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Radiology at tipping point with limitations of RVUs and the growing shortage of radiologists

Dave Fornell | January 31, 2024 | Radiology Business | Economics

Staffing in radiology has reached a critical point where there are no longer enough radiologists to fill the number of open positions. Several challenges related to this were highlighted at RSNA 2023, including limitations on RVUs used to pay radiologists, the need for balancing workloads despite disincentives to reading some studies, and new workflow efficiencies to offset staffing shortages. 

"It's becoming more and more of an issue in terms of thinking about the volume of work that radiologists are doing," said Melissa Chen, MD, a clinical neuroradiologist and associate professor at the University of Texas MD Anderson Cancer Center. "At some point we need to be able to consider where is our limit, and then also how do we support the workforce shortage? What are some innovative ways that we can utilize technology and change the way that we practice to accommodate all of the work that we're doing? We're having an...increasing Medicare population at the same time of having a decreasing workforce. Something's going to give." 

She spoke with Radiology Business in an interview where she outlined some of these challenges.

Is the RVU still a good measure?

Chen shed light on the limitations of RVUs that are the basis for paying radiologists. With annual reductions in Medicare payment, there are concerns that radiologists are not being fairly compensated for the time they spend reading some exams. Same for hours dedicated to speaking with referring physicians, preparing for tumor boards, or other duties not directly related to reading. These concerns have been a contributing factor to burnout and the growing shortage of radiologists.

"It's important for people to understand that RVUs are a way that we value work that we do. But it may not take into account the nuances of a particular practice, and may disincentivize certain areas that you may need to address," Chen said. "X-rays are not really valued very highly, but someone has to read them. And so you need someone to read a hundred plain films a day and not just focus on the MRI list. And so it's important to take those into consideration because it's easy to disincentivize things by focusing just on one number."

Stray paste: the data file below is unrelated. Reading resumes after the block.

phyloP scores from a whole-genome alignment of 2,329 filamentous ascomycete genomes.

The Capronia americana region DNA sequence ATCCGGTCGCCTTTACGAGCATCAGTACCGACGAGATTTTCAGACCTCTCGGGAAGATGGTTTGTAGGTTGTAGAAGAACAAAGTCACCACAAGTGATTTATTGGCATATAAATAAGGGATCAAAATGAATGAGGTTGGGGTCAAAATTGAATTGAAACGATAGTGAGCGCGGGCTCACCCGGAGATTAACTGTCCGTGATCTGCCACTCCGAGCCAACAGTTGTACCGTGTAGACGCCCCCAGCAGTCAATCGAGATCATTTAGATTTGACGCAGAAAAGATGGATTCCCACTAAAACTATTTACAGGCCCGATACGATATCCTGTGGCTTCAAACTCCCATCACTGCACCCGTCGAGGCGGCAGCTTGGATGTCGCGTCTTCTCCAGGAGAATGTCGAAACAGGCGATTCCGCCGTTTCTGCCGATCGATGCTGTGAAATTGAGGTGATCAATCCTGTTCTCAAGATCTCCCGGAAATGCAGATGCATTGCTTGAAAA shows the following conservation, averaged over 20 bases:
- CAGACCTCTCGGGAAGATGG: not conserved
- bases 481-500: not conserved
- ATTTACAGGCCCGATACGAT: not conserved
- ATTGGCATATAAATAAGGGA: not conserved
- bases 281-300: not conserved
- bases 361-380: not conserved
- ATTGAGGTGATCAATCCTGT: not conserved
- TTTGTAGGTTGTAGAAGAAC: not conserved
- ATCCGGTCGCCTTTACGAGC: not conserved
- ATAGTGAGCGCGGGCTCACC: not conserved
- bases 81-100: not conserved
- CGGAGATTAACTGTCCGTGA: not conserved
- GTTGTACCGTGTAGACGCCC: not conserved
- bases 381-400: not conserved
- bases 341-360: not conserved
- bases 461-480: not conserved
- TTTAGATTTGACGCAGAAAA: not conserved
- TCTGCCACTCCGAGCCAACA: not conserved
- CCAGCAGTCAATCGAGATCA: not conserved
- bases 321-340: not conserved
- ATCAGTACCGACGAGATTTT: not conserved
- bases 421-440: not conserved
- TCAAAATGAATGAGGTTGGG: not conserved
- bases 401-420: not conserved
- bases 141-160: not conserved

RVUs may not consider the full scope of a radiologist's duties, she noted. The concern is that the emphasis on a numerical value overshadows other critical responsibilities, leading to a potential imbalance in the types of exams addressed.

There need to be ways to account for other nonclinical work, she said. For an academic setting, how do you take into account research and teaching, which are important parts of the mission?  

How many radiology exam reads in a day is too many?

As patient volumes rise and the number of available physicians falls, radiologists are expected to read an increasing number of exams. Chen wonders: What is a safe number of exams a radiologist can reasonably read in a day? Oftentimes institutions use data to measure how well radiologists are performing, and that benchmark always moves up amid increasing caseloads. 

"At some point, we're going to reach a point where we have to limit the number of hours that are safe to read scans. What is the number of studies that a radiologist can read in a day?" Chen said. 

There are 3 open positions for each new radiology resident

Chen said there are currently three open positions for every radiology resident graduating, posing a challenge for practices aiming to cover the workload adequately. With the pandemic significantly speeding up clinician burnout rates across healthcare, radiologists left clinical work in higher than expected numbers, bringing the shortage to the forefront.

"Our practices are trying to cover all of the work to be done, but it becomes a challenge," Chen said.

AI may help augment the radiology workforce

The use of artificial intelligence emerged as a potential solution to enhance efficiency and alleviate workload pressure. Chen acknowledged the presence of numerous AI vendors at RSNA, emphasizing the importance of AI in workflow orchestration, triaging studies, and improving communication between clinicians. However, concerns were raised about deploying AI without careful consideration of its impact on radiologists' workload and the need for seamless integration into existing workflows.

"I think there's still a lot of hype in AI. A lot of people are talking about it, but when you survey practices, only about 50% of practices are actually used using AI," Chen said. 

Most appear to be leveraging AI for work list efficiency and workflow orchestration to get the right exam to the right radiologist. These systems include AI to flag studies that appear to have critical or timely findings, bringing them to the top of the queue. 

Some AI technology is receiving reimbursement, such as auto detection of stroke. Viz.AI is a good example of this technology, where stroke algorithms help the acute care team to communicate quickly via text messaging and rapid sharing of patient data. 

"It's more about the orchestration of communication across providers rather than actually some sort of AI technology that's doing some magical diagnosis," she said.

Another important area of AI, Chen said, is dictation software that enables automation of some of the impressions in the radiology report, facilitating actionable findings, and helping to decrease errors and improve communication between radiologists and other clinicians. 

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